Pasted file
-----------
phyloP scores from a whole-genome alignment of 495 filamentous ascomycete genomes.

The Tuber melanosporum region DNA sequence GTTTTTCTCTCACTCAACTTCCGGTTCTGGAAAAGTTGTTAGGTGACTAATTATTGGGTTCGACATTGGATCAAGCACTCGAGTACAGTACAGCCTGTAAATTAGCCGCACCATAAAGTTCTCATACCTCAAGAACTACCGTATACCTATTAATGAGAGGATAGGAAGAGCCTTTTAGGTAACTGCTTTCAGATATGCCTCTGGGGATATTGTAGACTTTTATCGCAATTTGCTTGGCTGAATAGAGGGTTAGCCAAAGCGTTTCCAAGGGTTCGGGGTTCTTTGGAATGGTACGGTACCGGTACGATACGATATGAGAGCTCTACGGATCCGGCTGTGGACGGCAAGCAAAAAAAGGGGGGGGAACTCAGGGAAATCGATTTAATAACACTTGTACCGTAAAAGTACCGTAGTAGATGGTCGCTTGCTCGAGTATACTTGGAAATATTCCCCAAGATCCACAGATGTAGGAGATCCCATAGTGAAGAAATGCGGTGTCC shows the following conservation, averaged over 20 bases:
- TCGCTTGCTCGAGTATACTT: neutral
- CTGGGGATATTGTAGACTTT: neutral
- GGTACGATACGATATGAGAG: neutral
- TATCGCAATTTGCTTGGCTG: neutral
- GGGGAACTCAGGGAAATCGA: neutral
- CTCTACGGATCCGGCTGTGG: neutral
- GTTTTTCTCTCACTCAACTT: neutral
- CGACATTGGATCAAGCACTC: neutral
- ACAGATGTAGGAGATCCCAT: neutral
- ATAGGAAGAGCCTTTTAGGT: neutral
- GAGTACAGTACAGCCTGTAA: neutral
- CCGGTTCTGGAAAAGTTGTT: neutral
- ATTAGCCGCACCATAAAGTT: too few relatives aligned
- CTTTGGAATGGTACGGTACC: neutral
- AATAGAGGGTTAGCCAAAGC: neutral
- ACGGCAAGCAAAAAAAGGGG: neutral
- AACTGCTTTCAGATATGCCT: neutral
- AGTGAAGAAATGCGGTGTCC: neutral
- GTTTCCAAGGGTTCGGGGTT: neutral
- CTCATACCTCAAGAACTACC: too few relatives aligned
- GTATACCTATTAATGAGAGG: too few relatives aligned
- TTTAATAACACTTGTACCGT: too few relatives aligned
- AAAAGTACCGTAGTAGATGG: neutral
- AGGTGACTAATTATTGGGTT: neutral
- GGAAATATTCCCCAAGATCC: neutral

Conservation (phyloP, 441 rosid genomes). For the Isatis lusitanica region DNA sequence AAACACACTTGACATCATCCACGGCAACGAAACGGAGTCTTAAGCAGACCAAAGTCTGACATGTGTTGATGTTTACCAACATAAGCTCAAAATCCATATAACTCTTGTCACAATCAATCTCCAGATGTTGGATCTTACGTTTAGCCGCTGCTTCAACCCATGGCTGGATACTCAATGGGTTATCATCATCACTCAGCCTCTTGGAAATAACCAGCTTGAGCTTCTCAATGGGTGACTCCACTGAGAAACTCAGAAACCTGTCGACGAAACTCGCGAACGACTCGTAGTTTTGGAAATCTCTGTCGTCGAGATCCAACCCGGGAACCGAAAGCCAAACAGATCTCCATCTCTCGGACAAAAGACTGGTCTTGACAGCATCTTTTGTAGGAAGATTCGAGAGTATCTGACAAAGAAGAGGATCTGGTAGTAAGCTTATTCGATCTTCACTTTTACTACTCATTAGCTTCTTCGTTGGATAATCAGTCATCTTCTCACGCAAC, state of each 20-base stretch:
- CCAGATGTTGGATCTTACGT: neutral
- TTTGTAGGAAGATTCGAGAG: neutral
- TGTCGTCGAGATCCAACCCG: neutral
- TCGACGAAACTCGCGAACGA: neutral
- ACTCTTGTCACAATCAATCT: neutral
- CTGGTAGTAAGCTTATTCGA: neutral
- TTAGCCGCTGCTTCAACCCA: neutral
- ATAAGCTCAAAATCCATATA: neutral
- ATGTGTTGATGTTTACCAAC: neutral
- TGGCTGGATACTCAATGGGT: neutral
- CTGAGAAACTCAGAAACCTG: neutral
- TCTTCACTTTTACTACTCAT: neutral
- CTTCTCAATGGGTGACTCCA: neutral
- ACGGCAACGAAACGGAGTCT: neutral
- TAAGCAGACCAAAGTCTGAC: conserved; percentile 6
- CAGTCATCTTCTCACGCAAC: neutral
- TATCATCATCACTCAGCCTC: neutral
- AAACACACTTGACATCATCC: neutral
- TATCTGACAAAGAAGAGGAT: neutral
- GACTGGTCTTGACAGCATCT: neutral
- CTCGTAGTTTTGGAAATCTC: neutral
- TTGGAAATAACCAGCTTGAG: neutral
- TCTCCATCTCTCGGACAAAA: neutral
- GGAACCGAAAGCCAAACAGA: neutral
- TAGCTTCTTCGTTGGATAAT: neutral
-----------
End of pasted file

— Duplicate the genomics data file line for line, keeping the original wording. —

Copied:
phyloP scores from a whole-genome alignment of 495 filamentous ascomycete genomes.

The Tuber melanosporum region DNA sequence GTTTTTCTCTCACTCAACTTCCGGTTCTGGAAAAGTTGTTAGGTGACTAATTATTGGGTTCGACATTGGATCAAGCACTCGAGTACAGTACAGCCTGTAAATTAGCCGCACCATAAAGTTCTCATACCTCAAGAACTACCGTATACCTATTAATGAGAGGATAGGAAGAGCCTTTTAGGTAACTGCTTTCAGATATGCCTCTGGGGATATTGTAGACTTTTATCGCAATTTGCTTGGCTGAATAGAGGGTTAGCCAAAGCGTTTCCAAGGGTTCGGGGTTCTTTGGAATGGTACGGTACCGGTACGATACGATATGAGAGCTCTACGGATCCGGCTGTGGACGGCAAGCAAAAAAAGGGGGGGGAACTCAGGGAAATCGATTTAATAACACTTGTACCGTAAAAGTACCGTAGTAGATGGTCGCTTGCTCGAGTATACTTGGAAATATTCCCCAAGATCCACAGATGTAGGAGATCCCATAGTGAAGAAATGCGGTGTCC shows the following conservation, averaged over 20 bases:
- TCGCTTGCTCGAGTATACTT: neutral
- CTGGGGATATTGTAGACTTT: neutral
- GGTACGATACGATATGAGAG: neutral
- TATCGCAATTTGCTTGGCTG: neutral
- GGGGAACTCAGGGAAATCGA: neutral
- CTCTACGGATCCGGCTGTGG: neutral
- GTTTTTCTCTCACTCAACTT: neutral
- CGACATTGGATCAAGCACTC: neutral
- ACAGATGTAGGAGATCCCAT: neutral
- ATAGGAAGAGCCTTTTAGGT: neutral
- GAGTACAGTACAGCCTGTAA: neutral
- CCGGTTCTGGAAAAGTTGTT: neutral
- ATTAGCCGCACCATAAAGTT: too few relatives aligned
- CTTTGGAATGGTACGGTACC: neutral
- AATAGAGGGTTAGCCAAAGC: neutral
- ACGGCAAGCAAAAAAAGGGG: neutral
- AACTGCTTTCAGATATGCCT: neutral
- AGTGAAGAAATGCGGTGTCC: neutral
- GTTTCCAAGGGTTCGGGGTT: neutral
- CTCATACCTCAAGAACTACC: too few relatives aligned
- GTATACCTATTAATGAGAGG: too few relatives aligned
- TTTAATAACACTTGTACCGT: too few relatives aligned
- AAAAGTACCGTAGTAGATGG: neutral
- AGGTGACTAATTATTGGGTT: neutral
- GGAAATATTCCCCAAGATCC: neutral

Conservation (phyloP, 441 rosid genomes). For the Isatis lusitanica region DNA sequence AAACACACTTGACATCATCCACGGCAACGAAACGGAGTCTTAAGCAGACCAAAGTCTGACATGTGTTGATGTTTACCAACATAAGCTCAAAATCCATATAACTCTTGTCACAATCAATCTCCAGATGTTGGATCTTACGTTTAGCCGCTGCTTCAACCCATGGCTGGATACTCAATGGGTTATCATCATCACTCAGCCTCTTGGAAATAACCAGCTTGAGCTTCTCAATGGGTGACTCCACTGAGAAACTCAGAAACCTGTCGACGAAACTCGCGAACGACTCGTAGTTTTGGAAATCTCTGTCGTCGAGATCCAACCCGGGAACCGAAAGCCAAACAGATCTCCATCTCTCGGACAAAAGACTGGTCTTGACAGCATCTTTTGTAGGAAGATTCGAGAGTATCTGACAAAGAAGAGGATCTGGTAGTAAGCTTATTCGATCTTCACTTTTACTACTCATTAGCTTCTTCGTTGGATAATCAGTCATCTTCTCACGCAAC, state of each 20-base stretch:
- CCAGATGTTGGATCTTACGT: neutral
- TTTGTAGGAAGATTCGAGAG: neutral
- TGTCGTCGAGATCCAACCCG: neutral
- TCGACGAAACTCGCGAACGA: neutral
- ACTCTTGTCACAATCAATCT: neutral
- CTGGTAGTAAGCTTATTCGA: neutral
- TTAGCCGCTGCTTCAACCCA: neutral
- ATAAGCTCAAAATCCATATA: neutral
- ATGTGTTGATGTTTACCAAC: neutral
- TGGCTGGATACTCAATGGGT: neutral
- CTGAGAAACTCAGAAACCTG: neutral
- TCTTCACTTTTACTACTCAT: neutral
- CTTCTCAATGGGTGACTCCA: neutral
- ACGGCAACGAAACGGAGTCT: neutral
- TAAGCAGACCAAAGTCTGAC: conserved; percentile 6
- CAGTCATCTTCTCACGCAAC: neutral
- TATCATCATCACTCAGCCTC: neutral
- AAACACACTTGACATCATCC: neutral
- TATCTGACAAAGAAGAGGAT: neutral
- GACTGGTCTTGACAGCATCT: neutral
- CTCGTAGTTTTGGAAATCTC: neutral
- TTGGAAATAACCAGCTTGAG: neutral
- TCTCCATCTCTCGGACAAAA: neutral
- GGAACCGAAAGCCAAACAGA: neutral
- TAGCTTCTTCGTTGGATAAT: neutral